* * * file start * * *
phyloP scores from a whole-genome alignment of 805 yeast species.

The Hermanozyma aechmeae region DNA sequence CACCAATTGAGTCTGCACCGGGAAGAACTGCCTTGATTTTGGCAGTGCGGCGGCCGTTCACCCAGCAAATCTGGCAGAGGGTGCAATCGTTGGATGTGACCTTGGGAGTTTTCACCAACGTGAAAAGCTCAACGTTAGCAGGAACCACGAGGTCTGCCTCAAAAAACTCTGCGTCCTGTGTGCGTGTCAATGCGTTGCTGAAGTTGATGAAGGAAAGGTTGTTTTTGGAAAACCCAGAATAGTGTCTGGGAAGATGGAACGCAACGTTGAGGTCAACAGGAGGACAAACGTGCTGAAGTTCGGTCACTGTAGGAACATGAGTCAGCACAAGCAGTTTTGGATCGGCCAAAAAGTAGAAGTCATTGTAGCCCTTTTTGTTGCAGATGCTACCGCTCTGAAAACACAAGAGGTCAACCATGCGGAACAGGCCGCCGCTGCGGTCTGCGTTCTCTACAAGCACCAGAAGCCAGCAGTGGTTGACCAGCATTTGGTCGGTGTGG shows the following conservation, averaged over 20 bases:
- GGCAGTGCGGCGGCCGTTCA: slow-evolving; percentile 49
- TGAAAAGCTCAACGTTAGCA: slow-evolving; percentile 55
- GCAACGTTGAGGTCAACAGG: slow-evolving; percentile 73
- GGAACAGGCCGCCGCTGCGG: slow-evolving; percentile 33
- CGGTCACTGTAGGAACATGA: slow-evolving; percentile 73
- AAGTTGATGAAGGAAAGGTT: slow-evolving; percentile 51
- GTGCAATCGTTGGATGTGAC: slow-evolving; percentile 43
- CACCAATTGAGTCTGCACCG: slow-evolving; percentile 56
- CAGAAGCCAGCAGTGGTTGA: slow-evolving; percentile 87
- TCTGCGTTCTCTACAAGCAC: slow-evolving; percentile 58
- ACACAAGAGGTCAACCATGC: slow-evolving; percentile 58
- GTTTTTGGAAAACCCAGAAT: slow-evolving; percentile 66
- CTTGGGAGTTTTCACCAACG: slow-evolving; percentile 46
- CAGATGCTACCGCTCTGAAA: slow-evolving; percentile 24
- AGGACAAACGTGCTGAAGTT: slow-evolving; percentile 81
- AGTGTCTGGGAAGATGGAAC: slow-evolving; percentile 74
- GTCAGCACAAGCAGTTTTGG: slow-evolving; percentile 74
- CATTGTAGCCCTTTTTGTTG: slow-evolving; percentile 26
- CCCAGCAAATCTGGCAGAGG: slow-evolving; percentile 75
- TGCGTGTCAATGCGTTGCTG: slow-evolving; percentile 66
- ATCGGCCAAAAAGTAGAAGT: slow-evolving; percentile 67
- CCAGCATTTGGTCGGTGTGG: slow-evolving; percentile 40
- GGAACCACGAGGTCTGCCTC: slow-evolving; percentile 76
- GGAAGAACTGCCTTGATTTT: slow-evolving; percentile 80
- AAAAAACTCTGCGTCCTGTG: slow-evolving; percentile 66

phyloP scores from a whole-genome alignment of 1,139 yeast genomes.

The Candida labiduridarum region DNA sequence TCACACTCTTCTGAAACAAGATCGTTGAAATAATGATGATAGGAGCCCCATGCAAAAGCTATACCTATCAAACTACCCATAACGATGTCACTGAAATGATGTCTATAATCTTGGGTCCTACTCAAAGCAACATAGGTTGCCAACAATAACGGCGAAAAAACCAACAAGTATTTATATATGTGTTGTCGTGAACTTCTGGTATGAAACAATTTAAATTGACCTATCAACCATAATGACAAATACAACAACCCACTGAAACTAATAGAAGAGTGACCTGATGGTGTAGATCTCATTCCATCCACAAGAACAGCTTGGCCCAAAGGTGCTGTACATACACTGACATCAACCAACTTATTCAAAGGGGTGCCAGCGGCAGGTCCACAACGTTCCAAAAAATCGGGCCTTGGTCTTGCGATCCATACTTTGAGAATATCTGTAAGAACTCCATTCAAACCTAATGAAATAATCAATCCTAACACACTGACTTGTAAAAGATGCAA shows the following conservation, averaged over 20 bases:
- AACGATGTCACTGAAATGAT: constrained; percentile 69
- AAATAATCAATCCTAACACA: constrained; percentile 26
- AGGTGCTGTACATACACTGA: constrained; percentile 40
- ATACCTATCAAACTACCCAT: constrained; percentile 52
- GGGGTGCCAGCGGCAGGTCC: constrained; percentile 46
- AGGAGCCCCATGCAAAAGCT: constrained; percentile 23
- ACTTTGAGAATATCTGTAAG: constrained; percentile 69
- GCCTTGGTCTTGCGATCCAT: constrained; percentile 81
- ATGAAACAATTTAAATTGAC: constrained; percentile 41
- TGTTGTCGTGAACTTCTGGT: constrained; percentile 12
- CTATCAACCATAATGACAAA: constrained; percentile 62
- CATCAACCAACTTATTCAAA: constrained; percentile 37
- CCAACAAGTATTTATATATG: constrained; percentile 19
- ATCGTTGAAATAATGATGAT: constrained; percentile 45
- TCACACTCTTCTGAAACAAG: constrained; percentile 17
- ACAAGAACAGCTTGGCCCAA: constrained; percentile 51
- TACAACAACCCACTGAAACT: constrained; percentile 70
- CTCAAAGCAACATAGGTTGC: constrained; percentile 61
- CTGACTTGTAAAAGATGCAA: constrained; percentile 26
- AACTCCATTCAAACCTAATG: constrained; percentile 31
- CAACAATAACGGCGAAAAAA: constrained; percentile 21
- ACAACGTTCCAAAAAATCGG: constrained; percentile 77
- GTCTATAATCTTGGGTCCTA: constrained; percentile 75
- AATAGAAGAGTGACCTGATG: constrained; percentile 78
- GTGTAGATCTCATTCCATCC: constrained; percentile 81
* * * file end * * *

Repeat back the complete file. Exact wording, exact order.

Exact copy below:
phyloP scores from a whole-genome alignment of 805 yeast species.

The Hermanozyma aechmeae region DNA sequence CACCAATTGAGTCTGCACCGGGAAGAACTGCCTTGATTTTGGCAGTGCGGCGGCCGTTCACCCAGCAAATCTGGCAGAGGGTGCAATCGTTGGATGTGACCTTGGGAGTTTTCACCAACGTGAAAAGCTCAACGTTAGCAGGAACCACGAGGTCTGCCTCAAAAAACTCTGCGTCCTGTGTGCGTGTCAATGCGTTGCTGAAGTTGATGAAGGAAAGGTTGTTTTTGGAAAACCCAGAATAGTGTCTGGGAAGATGGAACGCAACGTTGAGGTCAACAGGAGGACAAACGTGCTGAAGTTCGGTCACTGTAGGAACATGAGTCAGCACAAGCAGTTTTGGATCGGCCAAAAAGTAGAAGTCATTGTAGCCCTTTTTGTTGCAGATGCTACCGCTCTGAAAACACAAGAGGTCAACCATGCGGAACAGGCCGCCGCTGCGGTCTGCGTTCTCTACAAGCACCAGAAGCCAGCAGTGGTTGACCAGCATTTGGTCGGTGTGG shows the following conservation, averaged over 20 bases:
- GGCAGTGCGGCGGCCGTTCA: slow-evolving; percentile 49
- TGAAAAGCTCAACGTTAGCA: slow-evolving; percentile 55
- GCAACGTTGAGGTCAACAGG: slow-evolving; percentile 73
- GGAACAGGCCGCCGCTGCGG: slow-evolving; percentile 33
- CGGTCACTGTAGGAACATGA: slow-evolving; percentile 73
- AAGTTGATGAAGGAAAGGTT: slow-evolving; percentile 51
- GTGCAATCGTTGGATGTGAC: slow-evolving; percentile 43
- CACCAATTGAGTCTGCACCG: slow-evolving; percentile 56
- CAGAAGCCAGCAGTGGTTGA: slow-evolving; percentile 87
- TCTGCGTTCTCTACAAGCAC: slow-evolving; percentile 58
- ACACAAGAGGTCAACCATGC: slow-evolving; percentile 58
- GTTTTTGGAAAACCCAGAAT: slow-evolving; percentile 66
- CTTGGGAGTTTTCACCAACG: slow-evolving; percentile 46
- CAGATGCTACCGCTCTGAAA: slow-evolving; percentile 24
- AGGACAAACGTGCTGAAGTT: slow-evolving; percentile 81
- AGTGTCTGGGAAGATGGAAC: slow-evolving; percentile 74
- GTCAGCACAAGCAGTTTTGG: slow-evolving; percentile 74
- CATTGTAGCCCTTTTTGTTG: slow-evolving; percentile 26
- CCCAGCAAATCTGGCAGAGG: slow-evolving; percentile 75
- TGCGTGTCAATGCGTTGCTG: slow-evolving; percentile 66
- ATCGGCCAAAAAGTAGAAGT: slow-evolving; percentile 67
- CCAGCATTTGGTCGGTGTGG: slow-evolving; percentile 40
- GGAACCACGAGGTCTGCCTC: slow-evolving; percentile 76
- GGAAGAACTGCCTTGATTTT: slow-evolving; percentile 80
- AAAAAACTCTGCGTCCTGTG: slow-evolving; percentile 66

phyloP scores from a whole-genome alignment of 1,139 yeast genomes.

The Candida labiduridarum region DNA sequence TCACACTCTTCTGAAACAAGATCGTTGAAATAATGATGATAGGAGCCCCATGCAAAAGCTATACCTATCAAACTACCCATAACGATGTCACTGAAATGATGTCTATAATCTTGGGTCCTACTCAAAGCAACATAGGTTGCCAACAATAACGGCGAAAAAACCAACAAGTATTTATATATGTGTTGTCGTGAACTTCTGGTATGAAACAATTTAAATTGACCTATCAACCATAATGACAAATACAACAACCCACTGAAACTAATAGAAGAGTGACCTGATGGTGTAGATCTCATTCCATCCACAAGAACAGCTTGGCCCAAAGGTGCTGTACATACACTGACATCAACCAACTTATTCAAAGGGGTGCCAGCGGCAGGTCCACAACGTTCCAAAAAATCGGGCCTTGGTCTTGCGATCCATACTTTGAGAATATCTGTAAGAACTCCATTCAAACCTAATGAAATAATCAATCCTAACACACTGACTTGTAAAAGATGCAA shows the following conservation, averaged over 20 bases:
- AACGATGTCACTGAAATGAT: constrained; percentile 69
- AAATAATCAATCCTAACACA: constrained; percentile 26
- AGGTGCTGTACATACACTGA: constrained; percentile 40
- ATACCTATCAAACTACCCAT: constrained; percentile 52
- GGGGTGCCAGCGGCAGGTCC: constrained; percentile 46
- AGGAGCCCCATGCAAAAGCT: constrained; percentile 23
- ACTTTGAGAATATCTGTAAG: constrained; percentile 69
- GCCTTGGTCTTGCGATCCAT: constrained; percentile 81
- ATGAAACAATTTAAATTGAC: constrained; percentile 41
- TGTTGTCGTGAACTTCTGGT: constrained; percentile 12
- CTATCAACCATAATGACAAA: constrained; percentile 62
- CATCAACCAACTTATTCAAA: constrained; percentile 37
- CCAACAAGTATTTATATATG: constrained; percentile 19
- ATCGTTGAAATAATGATGAT: constrained; percentile 45
- TCACACTCTTCTGAAACAAG: constrained; percentile 17
- ACAAGAACAGCTTGGCCCAA: constrained; percentile 51
- TACAACAACCCACTGAAACT: constrained; percentile 70
- CTCAAAGCAACATAGGTTGC: constrained; percentile 61
- CTGACTTGTAAAAGATGCAA: constrained; percentile 26
- AACTCCATTCAAACCTAATG: constrained; percentile 31
- CAACAATAACGGCGAAAAAA: constrained; percentile 21
- ACAACGTTCCAAAAAATCGG: constrained; percentile 77
- GTCTATAATCTTGGGTCCTA: constrained; percentile 75
- AATAGAAGAGTGACCTGATG: constrained; percentile 78
- GTGTAGATCTCATTCCATCC: constrained; percentile 81